# repeated numpy subarrays

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This is a simplification of my question. I have a numpy array:

``````x = np.array([0,1,2,3])
``````

and I have a function:

``````def f(y): return y**2
``````

I can compute f(x).

Now suppose I really want to compute f(x) for a repeated x:

``````x = np.array([0,1,2,3,0,1,2,3,0,1,2,3])
``````

Is there a way to do this without creating a repeated version of x and in a way that is transparent to f?

In my particular case, f is an involved function and one of the arguments is x. I would like to be able to calculate f when x is repeated without actually repeating it as it wont fit into memory.

Rewriting f to handle repeated x would be work and I was hoping for a clever way possibly to subclass a numpy array to do this.

Any tips appreciated.

-
To clarify, are you looking for an efficient data structure to hold a matrix of the block form `(A A A)` for some matrix `A`? – katrielalex Nov 19 '11 at 14:58
@katrielex yes, that's right. – Paul Nov 20 '11 at 14:12

You can (almost) do this by using a few tricks with strides.

However, there are some major caveats...

``````import numpy as np
x = np.arange(4)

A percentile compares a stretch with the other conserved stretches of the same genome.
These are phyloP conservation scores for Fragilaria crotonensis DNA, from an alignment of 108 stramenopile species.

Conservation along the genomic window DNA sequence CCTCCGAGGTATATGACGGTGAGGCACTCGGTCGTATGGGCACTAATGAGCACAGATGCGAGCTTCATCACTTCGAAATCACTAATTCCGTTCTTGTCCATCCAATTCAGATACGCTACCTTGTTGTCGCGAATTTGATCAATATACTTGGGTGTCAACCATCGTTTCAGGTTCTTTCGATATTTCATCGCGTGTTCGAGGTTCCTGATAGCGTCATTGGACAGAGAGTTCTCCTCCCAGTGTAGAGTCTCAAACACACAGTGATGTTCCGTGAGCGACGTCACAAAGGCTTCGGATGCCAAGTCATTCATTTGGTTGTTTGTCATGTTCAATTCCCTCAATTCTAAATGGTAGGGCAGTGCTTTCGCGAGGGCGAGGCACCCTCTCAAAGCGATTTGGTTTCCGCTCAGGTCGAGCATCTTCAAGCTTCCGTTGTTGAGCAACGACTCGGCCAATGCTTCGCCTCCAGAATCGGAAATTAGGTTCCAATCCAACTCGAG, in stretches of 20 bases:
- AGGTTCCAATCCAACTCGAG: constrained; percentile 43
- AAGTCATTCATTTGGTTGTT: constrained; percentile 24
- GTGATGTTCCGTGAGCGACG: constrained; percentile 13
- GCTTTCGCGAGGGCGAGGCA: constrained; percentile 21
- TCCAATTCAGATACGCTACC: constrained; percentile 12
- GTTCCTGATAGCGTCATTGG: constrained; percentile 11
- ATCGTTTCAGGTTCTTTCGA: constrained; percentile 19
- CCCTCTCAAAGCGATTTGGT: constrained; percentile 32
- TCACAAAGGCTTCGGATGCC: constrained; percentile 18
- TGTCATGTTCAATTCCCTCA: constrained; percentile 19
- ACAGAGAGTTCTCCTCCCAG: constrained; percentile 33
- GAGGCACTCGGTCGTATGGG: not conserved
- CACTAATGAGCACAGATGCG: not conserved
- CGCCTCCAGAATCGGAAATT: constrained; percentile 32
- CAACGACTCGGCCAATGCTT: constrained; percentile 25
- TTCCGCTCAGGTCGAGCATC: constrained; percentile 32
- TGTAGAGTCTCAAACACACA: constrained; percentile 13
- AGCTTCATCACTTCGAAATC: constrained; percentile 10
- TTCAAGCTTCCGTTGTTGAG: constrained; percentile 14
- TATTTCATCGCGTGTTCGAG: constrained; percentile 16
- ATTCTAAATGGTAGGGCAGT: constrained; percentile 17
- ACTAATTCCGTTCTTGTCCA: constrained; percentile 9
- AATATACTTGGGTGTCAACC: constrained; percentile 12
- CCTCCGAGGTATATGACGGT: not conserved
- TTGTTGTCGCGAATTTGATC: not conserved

numrepeats = 3

y = np.lib.stride_tricks.as_strided(x, (numrepeats,)+x.shape, (0,)+x.strides)

print y
x[0] = 9
print y
``````

So, `y` is now a view into `x` where each row is `x`. No new memory is used, and we can make `y` as large as we like.

For example, I can do this:

``````import numpy as np
x = np.arange(4)
numrepeats = 1e15

y = np.lib.stride_tricks.as_strided(x, (numrepeats,)+x.shape, (0,)+x.strides)
``````

...and not use any more memory than the 32 bytes required for `x`. (`y` would use ~8 Petabytes of ram, otherwise)

However, if we reshape `y` so that it only has one dimension, we'll get a copy which will use the full amount of memory. There's no way to describe a "horizontally" tiled view of `x` using strides and shape, so any shape with less than 2 dimensions will return a copy.

Additionally, if we operate on `y` in a way that would return a copy (e.g. the `y**2` in your example), we'll get a full copy.

For that reason, it makes more sense to operate on things in-place. (e.g. `y **= 2`, or equivalently `x **= 2`. Both will accomplish the same thing.)

Even for a generic function, you can pass in `x` and place the result back in `x`.

E.g.

``````def f(x):
return x**3

x[...] = f(x)
print y
``````

`y` will be updated, as well, as it's just a view into `x`.

-
 That's very clever. Thanks Joe. I will rewrite my code to use stride_tricks and avoid the caveats you pointed out. – Paul Nov 20 '11 at 14:11